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Wine, Food, Farms, and Finds

Good food and wine sustain us best when produced with care and shared with friends.

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November, 2019

CSA Produce Box

Like a Good Neighbor

California wineries go to great lengths to nurture relationships: with customers, employees, suppliers and communities. They may not broadcast it, but California Certified Sustainable wineries take concrete steps to keep these constituents happy. Some wineries encourage employees to volunteer in the community on company time. Others raise funds for charitable causes, such as community health and research, breast-cancer research, music education in schools, or the local volunteer fire department. And all generously donate their wine to numerous local and national causes. Investing in employees is also a priority at Certified Sustainable wineries.

Turley Wine Cellars pays college tuition for the children of employees who need assistance. Talley Vineyards grows produce for a CSA box and offers the box to employees at cost; unsold produce from the winery’s farm stand is free to employees. Spottswoode Winery covered the costs of restoring an ailing creek in St. Helena. In ways large and small, visible and not, sustainable wineries strengthen communities.

The Pour

Which Wine?

When it comes to red wine, Merlot is the go-everywhere grape. It’s sturdy enough for steak, but with tannins gentle enough to make it work when vegetables are center-of-the-plate. It’s a prized blending grape with Cabernet Sauvignon, softening that variety’s robust tannins, but also approachable and aromatic on its own. With this thyme-scented vegetable soup, pour a Merlot from one of the California appellations known for it, such as Napa Valley, Central Coast or Sonoma County. For the white wine drinkers at the table, add a bottle of Chardonnay; its creamy texture will complement the velvety soup. 

Meet the Grapes: Explore more wine pairings


The Recipe

Roasted Butternut Squash and Fennel Soup with Fried Sage

Butternut squash and fennel make a compelling duo in soup. The licorice-like fennel adds an herbal dimension and keeps the puree from being too sweet. Serve in small portions at Thanksgiving or to launch any autumn meal. Or pair with a hearty salad and a cheese course for a simple dinner.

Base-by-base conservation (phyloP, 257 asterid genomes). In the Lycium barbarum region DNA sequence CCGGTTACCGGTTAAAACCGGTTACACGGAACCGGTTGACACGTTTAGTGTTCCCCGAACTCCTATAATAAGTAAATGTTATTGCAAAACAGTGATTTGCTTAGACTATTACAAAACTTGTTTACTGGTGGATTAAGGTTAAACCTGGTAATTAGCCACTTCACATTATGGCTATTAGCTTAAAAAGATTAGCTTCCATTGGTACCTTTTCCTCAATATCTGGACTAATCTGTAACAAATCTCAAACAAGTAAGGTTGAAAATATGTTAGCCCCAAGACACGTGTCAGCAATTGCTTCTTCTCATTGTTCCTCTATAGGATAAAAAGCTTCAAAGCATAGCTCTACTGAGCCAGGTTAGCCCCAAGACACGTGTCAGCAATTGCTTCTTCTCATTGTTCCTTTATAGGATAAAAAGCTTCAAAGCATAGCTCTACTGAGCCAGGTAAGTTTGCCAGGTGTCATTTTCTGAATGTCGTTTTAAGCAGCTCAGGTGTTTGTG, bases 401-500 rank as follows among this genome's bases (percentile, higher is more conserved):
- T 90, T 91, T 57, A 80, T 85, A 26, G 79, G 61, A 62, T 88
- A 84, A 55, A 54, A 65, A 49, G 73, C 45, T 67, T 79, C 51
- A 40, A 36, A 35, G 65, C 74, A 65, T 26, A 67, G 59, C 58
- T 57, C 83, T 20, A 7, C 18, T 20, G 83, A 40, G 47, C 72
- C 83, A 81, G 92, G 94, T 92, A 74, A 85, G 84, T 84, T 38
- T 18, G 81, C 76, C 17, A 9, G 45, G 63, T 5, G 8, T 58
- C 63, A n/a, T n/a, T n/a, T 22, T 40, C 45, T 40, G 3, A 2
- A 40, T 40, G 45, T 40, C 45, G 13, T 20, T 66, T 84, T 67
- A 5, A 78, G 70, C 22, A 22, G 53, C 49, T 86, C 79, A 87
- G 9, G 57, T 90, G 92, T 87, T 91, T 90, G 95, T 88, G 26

Wine suggestion: California Merlot or California Chardonnay

Ingredients

  • 1 small butternut squash, about 1-1/2 pounds (675 g)
  • 1 large fennel bulb, quartered
  • 1 tablespoon extra-virgin olive oil
  • 2 tablespoons unsalted butter
  • ½ large yellow onion, minced
  • 2 teaspoons minced fresh thyme
  • 4 to 5 cups (1 to 1.25 l) chicken or vegetable broth
  • Kosher or sea salt and freshly ground black pepper

Fried sage:

  • 2 tablespoons unsalted butter
  • 1 tablespoon extra-virgin olive oil
  • 1 dozen large fresh sage leaves, stems removed
  • 1/3 cup (80 g) crème fraiche, yogurt, or sour cream for drizzling

Serves 6

Directions

Preheat the oven to 425°F (220°C). Slice off both ends of the squash, then cut the squash in half lengthwise. Scoop out and discard the seeds and stringy flesh. Cut each half in 3 or 4 pieces. Choose a baking dish just large enough to hold the squash and fennel and coat the bottom with the 1 tablespoon olive oil. Arrange the squash and the fennel in the baking dish cut side down, cover tightly with aluminum foil, and bake until a knife pierces the squash easily, about 45 minutes. Let cool, then scoop the squash flesh out of the skin and discard the skin. Chop the fennel roughly.

In a large, heavy pot, melt the butter over medium-low heat. Add the onion and sauté until soft and sweet, about 10 minutes. Add the thyme and cook 1 minute. Add the squash, the fennel, and 4 cups (1 l) broth. Bring to a simmer and cook gently for 5 minutes. Puree in a blender, in batches if necessary. Return to the pot and reheat, thinning with broth to the desired consistency. The soup should not be thick. Season with salt and pepper.

Prepare the fried sage: In a very small skillet, melt the butter with the oil over medium-low heat. Add the sage leaves and cook slowly, turning with tongs, until they darken and begin to crisp, about 5 minutes. Drain on paper towels and sprinkle with salt. You can prepare the sage leaves up to 2 hours ahead.

Put the crème fraîche in a bowl and, if necessary, thin with water until you can drizzle it with a whisk. Divide the hot soup among 6 bowls, then drizzle each portion with some of the crème fraîche and garnish with 2 fried sage leaves. Serve immediately.

Wine Institute is an association of nearly 1,000 California wineries and affiliated businesses from the beautiful and diverse wine regions throughout the state. Wine Institute works to create an environment where the wine community can flourish and contribute in a positive fashion to our nation, state and local communities. For information please contact communications@wineinstitute.org.